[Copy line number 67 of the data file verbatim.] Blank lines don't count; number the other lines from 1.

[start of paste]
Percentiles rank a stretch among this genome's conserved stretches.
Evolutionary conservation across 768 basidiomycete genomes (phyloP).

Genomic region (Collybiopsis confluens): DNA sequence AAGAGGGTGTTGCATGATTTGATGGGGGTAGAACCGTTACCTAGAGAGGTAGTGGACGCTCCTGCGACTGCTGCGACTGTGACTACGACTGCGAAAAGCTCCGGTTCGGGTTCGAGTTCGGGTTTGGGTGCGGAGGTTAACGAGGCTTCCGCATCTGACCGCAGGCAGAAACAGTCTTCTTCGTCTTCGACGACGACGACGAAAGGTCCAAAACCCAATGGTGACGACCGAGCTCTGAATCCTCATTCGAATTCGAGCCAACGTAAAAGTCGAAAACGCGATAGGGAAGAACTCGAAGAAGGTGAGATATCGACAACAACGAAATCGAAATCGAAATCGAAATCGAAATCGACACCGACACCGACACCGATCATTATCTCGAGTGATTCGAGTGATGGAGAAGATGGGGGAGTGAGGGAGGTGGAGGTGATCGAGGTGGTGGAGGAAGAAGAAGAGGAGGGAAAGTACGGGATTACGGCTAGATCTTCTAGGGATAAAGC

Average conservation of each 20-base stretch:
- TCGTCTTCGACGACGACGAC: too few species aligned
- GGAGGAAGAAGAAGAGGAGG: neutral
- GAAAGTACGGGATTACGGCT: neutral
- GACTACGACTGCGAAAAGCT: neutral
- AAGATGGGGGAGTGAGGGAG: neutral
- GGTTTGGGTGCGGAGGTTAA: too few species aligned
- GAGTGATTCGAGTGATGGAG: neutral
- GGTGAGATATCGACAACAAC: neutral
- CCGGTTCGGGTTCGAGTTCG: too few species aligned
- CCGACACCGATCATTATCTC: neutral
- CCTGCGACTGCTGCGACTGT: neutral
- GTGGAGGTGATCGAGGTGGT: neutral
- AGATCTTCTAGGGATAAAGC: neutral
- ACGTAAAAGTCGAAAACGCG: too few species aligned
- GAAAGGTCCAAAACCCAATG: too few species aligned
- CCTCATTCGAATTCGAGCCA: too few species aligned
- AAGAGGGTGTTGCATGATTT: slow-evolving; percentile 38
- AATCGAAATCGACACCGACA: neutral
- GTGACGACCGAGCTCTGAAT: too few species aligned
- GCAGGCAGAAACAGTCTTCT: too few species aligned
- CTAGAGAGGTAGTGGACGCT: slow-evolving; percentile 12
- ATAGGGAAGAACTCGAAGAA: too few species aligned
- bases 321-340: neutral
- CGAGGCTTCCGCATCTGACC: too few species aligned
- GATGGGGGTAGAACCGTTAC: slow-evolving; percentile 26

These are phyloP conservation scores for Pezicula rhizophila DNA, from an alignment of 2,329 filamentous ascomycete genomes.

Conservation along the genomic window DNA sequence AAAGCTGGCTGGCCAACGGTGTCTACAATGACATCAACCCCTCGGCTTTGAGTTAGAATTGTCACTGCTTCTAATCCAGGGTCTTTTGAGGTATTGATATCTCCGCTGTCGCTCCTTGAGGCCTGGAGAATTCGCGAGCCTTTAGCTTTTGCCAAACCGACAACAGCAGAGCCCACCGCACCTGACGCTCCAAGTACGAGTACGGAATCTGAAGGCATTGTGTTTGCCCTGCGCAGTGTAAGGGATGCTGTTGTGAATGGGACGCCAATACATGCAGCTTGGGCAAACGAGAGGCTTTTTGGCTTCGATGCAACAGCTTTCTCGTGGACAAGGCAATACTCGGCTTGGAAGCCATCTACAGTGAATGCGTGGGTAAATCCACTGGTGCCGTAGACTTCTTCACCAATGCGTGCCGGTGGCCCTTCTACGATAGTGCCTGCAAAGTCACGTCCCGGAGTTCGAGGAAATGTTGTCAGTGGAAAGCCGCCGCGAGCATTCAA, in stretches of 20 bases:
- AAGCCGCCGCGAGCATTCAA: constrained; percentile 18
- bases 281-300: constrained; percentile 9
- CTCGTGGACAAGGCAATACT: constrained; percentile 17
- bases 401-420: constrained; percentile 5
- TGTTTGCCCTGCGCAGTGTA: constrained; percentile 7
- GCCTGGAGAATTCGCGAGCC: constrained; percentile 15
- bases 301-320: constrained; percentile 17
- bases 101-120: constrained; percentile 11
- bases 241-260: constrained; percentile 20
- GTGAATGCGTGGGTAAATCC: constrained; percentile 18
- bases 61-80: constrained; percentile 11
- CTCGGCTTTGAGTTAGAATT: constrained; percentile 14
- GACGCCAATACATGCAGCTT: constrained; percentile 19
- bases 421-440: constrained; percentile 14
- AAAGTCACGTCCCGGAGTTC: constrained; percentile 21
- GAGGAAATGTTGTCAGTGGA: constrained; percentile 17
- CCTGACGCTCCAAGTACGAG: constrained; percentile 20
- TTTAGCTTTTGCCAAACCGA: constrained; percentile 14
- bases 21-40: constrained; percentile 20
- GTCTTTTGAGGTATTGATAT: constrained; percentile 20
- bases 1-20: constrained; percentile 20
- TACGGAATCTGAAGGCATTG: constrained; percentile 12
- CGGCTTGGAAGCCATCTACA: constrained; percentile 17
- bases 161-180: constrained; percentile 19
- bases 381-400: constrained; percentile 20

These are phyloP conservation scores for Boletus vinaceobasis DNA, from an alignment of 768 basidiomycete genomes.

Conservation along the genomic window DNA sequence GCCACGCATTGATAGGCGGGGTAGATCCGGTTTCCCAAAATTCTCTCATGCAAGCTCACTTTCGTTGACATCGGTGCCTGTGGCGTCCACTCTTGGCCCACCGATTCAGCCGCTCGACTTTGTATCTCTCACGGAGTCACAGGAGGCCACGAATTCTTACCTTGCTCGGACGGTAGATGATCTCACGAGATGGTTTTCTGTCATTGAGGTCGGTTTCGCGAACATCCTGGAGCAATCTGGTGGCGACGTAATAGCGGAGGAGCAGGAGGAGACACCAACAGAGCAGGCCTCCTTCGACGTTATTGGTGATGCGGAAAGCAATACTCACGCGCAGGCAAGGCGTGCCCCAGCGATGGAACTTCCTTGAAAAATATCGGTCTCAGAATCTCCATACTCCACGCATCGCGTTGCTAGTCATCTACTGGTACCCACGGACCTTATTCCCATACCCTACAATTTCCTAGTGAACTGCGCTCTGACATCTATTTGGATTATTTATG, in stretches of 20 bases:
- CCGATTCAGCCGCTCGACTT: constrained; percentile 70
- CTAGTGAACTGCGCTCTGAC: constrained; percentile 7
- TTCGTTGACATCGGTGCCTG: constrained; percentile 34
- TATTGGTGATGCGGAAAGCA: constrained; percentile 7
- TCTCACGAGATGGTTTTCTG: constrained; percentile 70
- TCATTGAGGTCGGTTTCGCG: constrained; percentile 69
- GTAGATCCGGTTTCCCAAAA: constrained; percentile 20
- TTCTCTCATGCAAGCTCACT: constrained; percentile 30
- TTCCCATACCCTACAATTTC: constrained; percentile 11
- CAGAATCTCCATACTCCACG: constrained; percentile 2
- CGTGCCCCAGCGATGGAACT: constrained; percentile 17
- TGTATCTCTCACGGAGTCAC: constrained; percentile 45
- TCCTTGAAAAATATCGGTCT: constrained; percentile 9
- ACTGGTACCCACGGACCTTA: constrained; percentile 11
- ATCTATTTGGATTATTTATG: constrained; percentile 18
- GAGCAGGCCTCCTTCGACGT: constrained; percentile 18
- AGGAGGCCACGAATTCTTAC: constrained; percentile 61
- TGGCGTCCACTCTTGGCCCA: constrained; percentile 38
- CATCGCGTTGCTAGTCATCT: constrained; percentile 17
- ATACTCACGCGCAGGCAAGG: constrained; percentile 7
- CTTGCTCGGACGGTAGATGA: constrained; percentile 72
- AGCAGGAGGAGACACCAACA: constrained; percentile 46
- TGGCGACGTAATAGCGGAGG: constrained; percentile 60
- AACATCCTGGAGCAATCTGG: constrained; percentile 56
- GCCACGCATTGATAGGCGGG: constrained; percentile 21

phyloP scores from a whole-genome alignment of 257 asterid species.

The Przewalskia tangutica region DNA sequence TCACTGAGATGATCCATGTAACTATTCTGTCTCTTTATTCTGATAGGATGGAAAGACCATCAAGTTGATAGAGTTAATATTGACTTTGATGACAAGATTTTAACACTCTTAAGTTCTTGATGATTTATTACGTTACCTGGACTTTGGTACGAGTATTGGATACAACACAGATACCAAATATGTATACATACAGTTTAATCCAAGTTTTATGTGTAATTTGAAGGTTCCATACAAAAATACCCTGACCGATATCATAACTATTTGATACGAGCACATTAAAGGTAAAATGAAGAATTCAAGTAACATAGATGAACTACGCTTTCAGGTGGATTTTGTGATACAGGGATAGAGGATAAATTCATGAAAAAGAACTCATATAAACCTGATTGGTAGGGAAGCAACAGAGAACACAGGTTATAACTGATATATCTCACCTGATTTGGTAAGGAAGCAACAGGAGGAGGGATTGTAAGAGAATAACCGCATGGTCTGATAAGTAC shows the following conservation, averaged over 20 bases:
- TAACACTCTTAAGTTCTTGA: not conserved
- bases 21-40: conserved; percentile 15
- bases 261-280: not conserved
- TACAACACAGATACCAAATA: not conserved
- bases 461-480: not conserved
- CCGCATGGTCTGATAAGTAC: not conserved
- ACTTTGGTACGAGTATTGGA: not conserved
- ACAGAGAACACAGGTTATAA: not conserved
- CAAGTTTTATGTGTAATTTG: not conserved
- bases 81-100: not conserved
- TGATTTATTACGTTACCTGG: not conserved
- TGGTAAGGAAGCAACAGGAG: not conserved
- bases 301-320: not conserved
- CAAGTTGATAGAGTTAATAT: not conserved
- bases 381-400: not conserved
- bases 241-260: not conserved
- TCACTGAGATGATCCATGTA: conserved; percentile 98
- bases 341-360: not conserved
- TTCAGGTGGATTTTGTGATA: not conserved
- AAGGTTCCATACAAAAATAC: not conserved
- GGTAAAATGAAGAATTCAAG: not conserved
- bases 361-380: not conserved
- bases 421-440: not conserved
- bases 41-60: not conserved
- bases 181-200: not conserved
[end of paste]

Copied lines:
- TTCCCATACCCTACAATTTC: constrained; percentile 11